Participant Media is not a typical Hollywood company. Founded by former eBay chief Jeff Skoll in 2004, Participant aims to back movies and TV shows that inspire social action, not just simply entertain.
“We believe great storytelling can inspire positive change in the world,” says David Linde, Participant’s CEO. “We want to empower our audiences in ways that can have real-life impact.”
Linde is receiving the Empowerment Award at Variety’s Power of Women celebration for his role in supporting female executives and filmmakers. At a time when gender discrimination has become the galvanizing issue in the media business, Participant is leaning into stories about women who are fighting sexism and leading by example. Last summer’s “RBG” and this fall’s “On the Basis of Sex” both celebrate Ruth Bader Ginsburg, the Supreme Court justice who advocated on behalf of women’s rights as an attorney and has ruled to preserve those rights as a jurist. Both films are directed by female filmmakers — “RBG” is the brainchild of directors Betsy West and Julie Cohen, and “On the Basis of Sex” was shot by Mimi Leder. “I feel that David and his company really make films that matter and films that help us think about the world that we live in,” Leder says.
The company is also backing “Roma,” Alfonso Cuarón’s semiautobiographical account of the two women who raised him — his mother and their live-in housekeeper, Cleo. If “RBG” and “On the Basis of Sex” focus on a feminist icon, “Roma” examines a different kind of courage: Cleo, with quiet integrity, provides the film’s moral compass. “It’s important for us to tell the stories of leaders and heroes who are unsung,” Linde says, “and Cleo is a hero in her own unmistakable way.”
The company is not just committed to bringing these stories to life on-screen. Its films also have an educational component associated with them, giving viewers a series of online resources to learn more about the environmental, social justice or humanitarian issues they illuminate.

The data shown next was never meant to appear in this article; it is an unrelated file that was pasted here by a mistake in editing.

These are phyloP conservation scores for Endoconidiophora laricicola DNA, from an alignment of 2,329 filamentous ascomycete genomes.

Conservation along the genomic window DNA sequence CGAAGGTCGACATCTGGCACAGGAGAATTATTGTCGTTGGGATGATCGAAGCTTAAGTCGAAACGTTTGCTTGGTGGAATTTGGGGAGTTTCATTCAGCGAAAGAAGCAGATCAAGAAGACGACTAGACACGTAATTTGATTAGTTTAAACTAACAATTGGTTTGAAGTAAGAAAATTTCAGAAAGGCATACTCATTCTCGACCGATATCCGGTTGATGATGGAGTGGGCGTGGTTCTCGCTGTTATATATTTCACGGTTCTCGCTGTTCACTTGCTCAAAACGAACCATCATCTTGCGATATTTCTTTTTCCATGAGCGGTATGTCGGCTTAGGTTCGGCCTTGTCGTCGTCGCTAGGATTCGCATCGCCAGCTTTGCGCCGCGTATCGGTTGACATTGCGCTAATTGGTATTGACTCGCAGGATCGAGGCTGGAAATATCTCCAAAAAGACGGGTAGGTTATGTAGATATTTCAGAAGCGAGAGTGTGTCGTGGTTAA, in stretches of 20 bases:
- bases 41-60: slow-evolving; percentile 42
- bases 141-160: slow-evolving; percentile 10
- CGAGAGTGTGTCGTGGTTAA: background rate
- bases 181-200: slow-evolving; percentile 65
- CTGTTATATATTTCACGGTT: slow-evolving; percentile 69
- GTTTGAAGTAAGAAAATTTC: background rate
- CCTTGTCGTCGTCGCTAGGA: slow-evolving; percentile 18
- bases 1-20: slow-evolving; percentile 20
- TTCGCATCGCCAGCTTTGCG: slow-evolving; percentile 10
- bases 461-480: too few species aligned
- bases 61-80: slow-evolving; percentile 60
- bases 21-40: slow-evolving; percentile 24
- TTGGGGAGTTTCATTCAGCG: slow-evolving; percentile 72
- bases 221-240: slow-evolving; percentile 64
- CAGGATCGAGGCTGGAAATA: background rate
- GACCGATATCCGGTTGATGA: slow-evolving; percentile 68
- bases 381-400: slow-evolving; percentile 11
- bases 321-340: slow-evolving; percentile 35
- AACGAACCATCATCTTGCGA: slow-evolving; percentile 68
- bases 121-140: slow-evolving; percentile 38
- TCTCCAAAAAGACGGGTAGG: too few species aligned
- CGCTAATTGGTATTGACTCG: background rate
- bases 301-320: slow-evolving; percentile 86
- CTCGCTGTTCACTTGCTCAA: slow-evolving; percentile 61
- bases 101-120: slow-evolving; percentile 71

Participant has made a point of providing opportunities for women in the entertainment industry. Sixty-six percent of the company’s workforce is female, and six women are department heads. They include Holly Gordon, the chief impact officer; Diane Weyermann, head of the documentary film and television division; and Christina Kounelias, worldwide marketing exec VP. “We want the fabric of our company to reflect the fabric of the country, ” says Linde.
By empowering directors like Leder and giving execs such as Gordon and Weyermann opportunities to call the shots, Participant is leading the way at a time when Hollywood is being faulted for lack of female representation both behind the camera and in the C-suite. In 2017, only 18% of all directors, writers, producers, executive producers, editors and cinematographers working on the top 250 domestic grossing films were women, a measly percentage considering that women comprise more than half of the population.
Linde, who previously ran Universal Pictures, says he’s noticed some positive changes in the industry. There’s more awareness about the need for pay equity, old prejudices about the commercial viability of female-driven stories are dissipating, and the #MeToo and Time’s Up movements are raising awareness about toxic workplaces. But Linde thinks more must be done.
“The industry needs to link arms and be progressive about ensuring equal treatment for everyone,” he says. “We can and will do better.”
“On the Basis of Sex” was written and conceived well before dozens of women came forward to accuse Harvey Weinstein of sexual harassment. However, filming was under way when the allegations broke, triggering an industrywide reckoning. The parallels between Ginsburg’s barrier-breaking legal career and the current movement to rectify decades of mistreatment on studio lots could not have been clearer.
“Telling Justice Ginsburg’s story became more important than ever,” Leder says. “We were witnessing women finding their voices and speaking out against injustice in the same way that Justice Ginsburg fought against sexual discrimination and inequality.”
Hollywood is a business, and there are business reasons as well as moral ones to advocate for change. Many of the films that Participant makes, such as last year’s “The Post” and “RBG,” were box office hits. By 2020, there will be 2.56 billion millennial and Gen Z consumers representing $44 billion worth of spending power. They are more socially concious than their predecessors, with studies showing that they are 90% more likely to buy a product with social or environmental benefit than another, comparable product. Movies and TV shows with political or moral urgency speak to that generation.
“We avoid making medicine or spinach,” says Linde. “We make entertainment; if nobody sees the movie, there’s no social impact.”